His confidence in her brightened Caitlin’s perspective. The Osterholt farm was three miles from the Christiansen’s farm. Apparently, Brian recognized landmark clues Caitlin missed.
For as long as she could remember, Caitlin’s mother warned her about the town kid farm kid competition and urged Caitlin to keep the specifics about their home quiet. As a result of her silence, Caitlin endured Selene’s incessant bragging about town homes being better than farm homes. An insult Selene made in fourth grade still hung in the air between them. “My home smells like flowers and baked bread. Yours smells like cow poop.” It wasn’t true. At the time, Caitlin didn’t have the words to describe the continually pleasant scent Lewis and Clark ultimately used to describe, and eventually name, the area where they lived. Its mixture of lightly floral and freshly mowed lawn fragrance triggered comments of agreement with Lewis and Clark naming the mountain and the area around it the Sweet Grass Hills.
Now the time had come for Selene to eat crow. Caitlin tossed her backpack over one shoulder, and Brian bounded down the stairs, keeping pace right behind her. It was the first time she earned and owned the right to be at the front of the group. By the time they were at the rear of the bus, the rest of the class was behind them.
“I’m glad I packed a lot of snacks.” A blue-eyed Nicholas waved a package of beef jerky and a water bottle. Over the years, the friends read Nicholas’s moods by his eye color. The darker the color the fouler the mood. Blue eyes meant he was comfortable.
“Only you would think of food at a time like this.” Selene’s tone softened. “Which is why I choose to stick by you in a time of crisis.” She held out her hand.
Nicholas made a face while breaking his beef jerky in half. “Remember this when I need a date for prom next year.”
“If we make it there, you have a deal.” Selene nodded and took a bite of the jerky.
Caitlin stole a glance at Eugene to gauge his reaction over the conversation. Her heart smiled at his grin of delight with the scene in front of them. He didn’t seem jealous or say anything to make himself look better to win Selene’s favor. Finally, one of the boys had broken free of the spell Selene seemed to cast on them thus giving the other girls in the class a chance to get noticed. In spite of the harrowing circumstances, the day was getting better and better.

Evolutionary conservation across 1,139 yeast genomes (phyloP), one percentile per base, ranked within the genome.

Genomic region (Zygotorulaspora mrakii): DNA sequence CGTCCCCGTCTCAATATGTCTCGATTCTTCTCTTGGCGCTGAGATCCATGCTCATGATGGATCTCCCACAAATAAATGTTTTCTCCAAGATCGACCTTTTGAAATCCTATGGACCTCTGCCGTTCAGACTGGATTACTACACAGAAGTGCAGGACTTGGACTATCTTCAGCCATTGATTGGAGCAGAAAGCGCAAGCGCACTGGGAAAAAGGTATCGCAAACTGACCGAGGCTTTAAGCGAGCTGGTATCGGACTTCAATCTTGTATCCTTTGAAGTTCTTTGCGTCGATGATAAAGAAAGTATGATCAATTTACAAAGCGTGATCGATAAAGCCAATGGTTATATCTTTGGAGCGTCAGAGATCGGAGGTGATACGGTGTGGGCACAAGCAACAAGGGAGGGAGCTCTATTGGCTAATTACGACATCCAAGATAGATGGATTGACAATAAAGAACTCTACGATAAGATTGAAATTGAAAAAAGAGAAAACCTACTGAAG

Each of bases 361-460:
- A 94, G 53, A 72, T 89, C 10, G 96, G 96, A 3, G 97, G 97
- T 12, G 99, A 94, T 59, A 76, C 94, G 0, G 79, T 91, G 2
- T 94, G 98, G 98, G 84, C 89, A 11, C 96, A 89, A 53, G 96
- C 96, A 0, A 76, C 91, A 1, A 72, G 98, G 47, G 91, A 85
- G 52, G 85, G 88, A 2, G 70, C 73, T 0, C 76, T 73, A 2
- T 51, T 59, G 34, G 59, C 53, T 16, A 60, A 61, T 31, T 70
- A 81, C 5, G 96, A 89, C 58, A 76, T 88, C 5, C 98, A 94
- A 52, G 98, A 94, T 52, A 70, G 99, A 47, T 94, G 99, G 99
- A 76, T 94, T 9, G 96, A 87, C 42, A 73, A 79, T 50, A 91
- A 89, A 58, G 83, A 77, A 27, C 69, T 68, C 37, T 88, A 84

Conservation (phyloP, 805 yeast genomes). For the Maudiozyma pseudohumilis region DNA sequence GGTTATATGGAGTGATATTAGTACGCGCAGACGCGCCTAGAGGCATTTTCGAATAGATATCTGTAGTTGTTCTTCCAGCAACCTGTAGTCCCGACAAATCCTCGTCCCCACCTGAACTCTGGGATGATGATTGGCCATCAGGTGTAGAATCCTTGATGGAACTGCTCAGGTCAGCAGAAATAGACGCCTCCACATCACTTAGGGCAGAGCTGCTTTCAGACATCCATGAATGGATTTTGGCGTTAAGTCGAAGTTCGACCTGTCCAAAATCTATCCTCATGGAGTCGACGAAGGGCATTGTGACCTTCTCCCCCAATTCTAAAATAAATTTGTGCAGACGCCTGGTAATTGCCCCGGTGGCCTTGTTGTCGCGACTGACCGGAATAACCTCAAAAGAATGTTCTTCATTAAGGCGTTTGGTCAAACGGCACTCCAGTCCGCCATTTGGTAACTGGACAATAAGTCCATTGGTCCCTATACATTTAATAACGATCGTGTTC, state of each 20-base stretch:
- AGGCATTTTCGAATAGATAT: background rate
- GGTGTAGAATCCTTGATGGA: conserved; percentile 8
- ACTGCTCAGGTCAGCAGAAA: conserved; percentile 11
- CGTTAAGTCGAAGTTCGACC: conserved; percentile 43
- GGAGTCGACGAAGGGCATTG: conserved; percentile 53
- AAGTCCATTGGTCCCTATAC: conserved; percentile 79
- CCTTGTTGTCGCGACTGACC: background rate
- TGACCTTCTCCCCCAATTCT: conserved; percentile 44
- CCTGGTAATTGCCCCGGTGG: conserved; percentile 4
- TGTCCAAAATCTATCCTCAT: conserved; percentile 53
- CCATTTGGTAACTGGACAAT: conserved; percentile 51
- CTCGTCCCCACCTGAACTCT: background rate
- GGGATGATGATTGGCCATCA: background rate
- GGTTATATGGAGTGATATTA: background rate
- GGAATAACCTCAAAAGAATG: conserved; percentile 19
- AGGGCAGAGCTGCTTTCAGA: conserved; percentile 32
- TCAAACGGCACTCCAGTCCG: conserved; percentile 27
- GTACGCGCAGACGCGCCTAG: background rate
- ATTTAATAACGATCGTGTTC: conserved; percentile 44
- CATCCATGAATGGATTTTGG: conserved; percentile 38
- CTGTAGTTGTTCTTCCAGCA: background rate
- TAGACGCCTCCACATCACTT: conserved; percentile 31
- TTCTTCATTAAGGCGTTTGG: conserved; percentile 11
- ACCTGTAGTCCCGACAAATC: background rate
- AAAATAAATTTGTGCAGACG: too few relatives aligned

~ ~ ~ ~
If anyone had driven by, they’d have taken a second look at the motley crew of 11 middle school students, who had been friends and enemies for longer than they’d ever be able to remember. Set out for an unexpected adventure, they walked in the opposite direction of where they were headed before the storm.
The unsuspecting passerby would also tell about the different variations of red and black jackets and coats accented with denim, camo, and khaki cargo pants. The winter prior, the school fundraiser sold a variety of coats with the logo and school mascot stitched on the left lapel. A normally bland side of the road looked more like a fashion show for the school than a group of kids stranded in the middle of the prairie.
Making sure to stay to the left of the road, they divided into groups of three. The first of many soon to come revelations came with Caitlin’s passing comment about the state of the highway. “Granted I’d never walked on it until now, but I would have sworn this part of the road was paved.”
Eugene added his concern, “I thought you said your house was on the perimeter of the alkali.” He lifted his hand to his eyebrow to scan the landscape in front of them. “This soil looks pretty good to me. Are you sure that’s your house over there?”
Caitlin answered with a look that stopped any further questions.
The wind from the storm died down into a breeze that hissed as it blew between the blades prairie grass. Sensing things were a little off, the groups once fairly spread out, huddled closer together. Caitlin silently thanked her mother for her insistence about Caitlin’s clothes. Her heart warmed at recognizing the accurate description her mother made about the dress she originally wanted to wear. The wind would have blown the thing over her head. Her warm jeans and layers of a long sleeve t-shirts under her school shirt provided better protection from the elements.
Andrea, on the other hand, wasn’t as well suited for the elements. Most of the time Caitlin envied Andrea’s ability to manipulate situations so well. Seeing how the cold affected Andrea in her camo leggings and black knit skirt changed her perspective into questioning Andrea’s logic.